Timeline Structure

An OpenTimelineIO Timeline object can contain many tracks, nested stacks, clips, gaps, and transitions. This document is meant to clarify how these objects nest within each other, and how they work together to represent an audio/video timeline.

Simple Cut List

Let’s start with a simple cut list of a few clips. This is stored as a single Timeline with a single Track which contains several Clip children, spliced end-to-end.

Figure 1 - Simple Cut List Figure 1 - Simple Cut List

Since a Timeline can hold multiple tracks, it always has a top-level Stack object to hold its Track children. In this case, that Stack has just one Track, named “Track-001”.

Within “Track-001”, there are four Clip objects, named “Clip-001”, “Clip-002”, “Clip-003”, and “Clip-004”. Each Clip has a corresponding media reference, “Media-001”, “Media-002”, etc.

At the bottom level, we see that each media reference has a target_url and an available_range. The target_url tells us where to find the media (e.g. a file path or network URL, etc.) The available_range specifies the range of media that is available in the file that it points to. An available_range is a TimeRange object which specifies a start_time and duration. The start_time and duration are each RationalTime objects, which store a value and rate. Thus we can use RationalTime(7,24) to mean frame 7 at 24 frames per second. In the diagram we write this as just 7 for brevity.

In this case most of our media references have an available_range that starts at 0 for some number of frames. One of the media references starts at 100. Assuming the media is 24 frames per second, this means that the media file contains media that starts at 4 seconds and 4 frames (timecode 00:00:04:04).

In many cases you might not know the available_range because the media is missing, or points to a file path or URL which might be expensive to query. If that’s the case, then the available_range of a media_reference will be None.

Above the media references, we see that each Clip has a source_range, which specifies a trimmed segment of media. In cases where we only want a portion of the available media, the source_range will start at a higher start_time, and/or have a shorter duration. The colored segments of “Media-001”, “Media-002” and “Media-003” show the portion that each clip’s source_range references.

In the case of “Clip-004”, the source_range is None, so it exposes its entire media reference. In the OTIO API, you can query the trimmed_range() of a clip to get the range of media used regardless of whether it has a source_range, available_range or both - but it needs at least one of the two.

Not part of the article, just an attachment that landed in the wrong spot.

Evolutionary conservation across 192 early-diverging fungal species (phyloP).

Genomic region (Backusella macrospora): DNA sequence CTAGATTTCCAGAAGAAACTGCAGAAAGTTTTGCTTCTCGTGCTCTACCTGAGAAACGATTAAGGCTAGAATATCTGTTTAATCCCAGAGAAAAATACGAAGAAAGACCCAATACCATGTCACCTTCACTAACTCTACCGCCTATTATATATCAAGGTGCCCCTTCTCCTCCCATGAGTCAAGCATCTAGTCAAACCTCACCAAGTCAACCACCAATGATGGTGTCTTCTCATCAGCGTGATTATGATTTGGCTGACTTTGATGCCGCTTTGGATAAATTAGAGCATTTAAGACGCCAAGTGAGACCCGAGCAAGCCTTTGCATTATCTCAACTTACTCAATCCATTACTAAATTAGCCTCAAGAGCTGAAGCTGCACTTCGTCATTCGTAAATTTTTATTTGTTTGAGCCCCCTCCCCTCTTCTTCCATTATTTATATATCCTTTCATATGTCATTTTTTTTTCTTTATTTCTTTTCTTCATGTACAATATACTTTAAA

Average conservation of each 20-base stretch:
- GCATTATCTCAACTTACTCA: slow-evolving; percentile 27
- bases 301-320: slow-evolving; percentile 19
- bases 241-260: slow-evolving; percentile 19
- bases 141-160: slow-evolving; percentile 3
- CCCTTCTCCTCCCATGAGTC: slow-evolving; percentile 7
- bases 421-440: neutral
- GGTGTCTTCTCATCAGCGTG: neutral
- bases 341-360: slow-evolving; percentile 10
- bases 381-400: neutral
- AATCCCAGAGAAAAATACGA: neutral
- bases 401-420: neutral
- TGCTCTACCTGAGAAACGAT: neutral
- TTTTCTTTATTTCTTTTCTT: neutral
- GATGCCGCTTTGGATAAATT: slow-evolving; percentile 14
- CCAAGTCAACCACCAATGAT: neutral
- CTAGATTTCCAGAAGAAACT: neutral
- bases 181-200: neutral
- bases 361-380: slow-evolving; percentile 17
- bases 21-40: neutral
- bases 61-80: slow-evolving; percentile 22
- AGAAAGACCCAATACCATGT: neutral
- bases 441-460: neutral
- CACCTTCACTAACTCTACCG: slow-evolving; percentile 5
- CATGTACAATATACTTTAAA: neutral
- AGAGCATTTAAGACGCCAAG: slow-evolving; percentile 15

Also note that a clip’s source_range could refer to a segment outside the available_range of its media reference. That is fine, and comes up in practice often (e.g. I only rendered the first half of my shot). OTIO itself does no snapping or verification of this, but downstream applications may handle this in a variety of ways.

The single Track in this example contains all four clips in order. You can ask the Track or Stack for its trimmed_range() or duration() and it will sum up the trimmed lengths of its children. In later examples, we will see cases where a Track or Stack is trimmed by setting a source_range, but in this example they are not trimmed.


A Transition is a visual effect, like a cross dissolve or wipe, that blends two adjacent items on the same track. The most common case is a fade or cross-dissolve between two clips, but OTIO supports transitions between any two Composable items (Clips, Gaps, or nested Tracks or Stacks).

Figure 2 - Transitions Figure 2 - Transitions

In Figure 2, there is a Transition between “Clip-002” and “Clip-003”. The in_offset and out_offset of the Transition specify how much media from the adjacent clips is used by the transition.

Notice that the Transition itself does not make “Track-001” any shorter or longer. If a playback tool is not able to render a transition, it may simply ignore transitions and the overall length of the timeline will not be affected.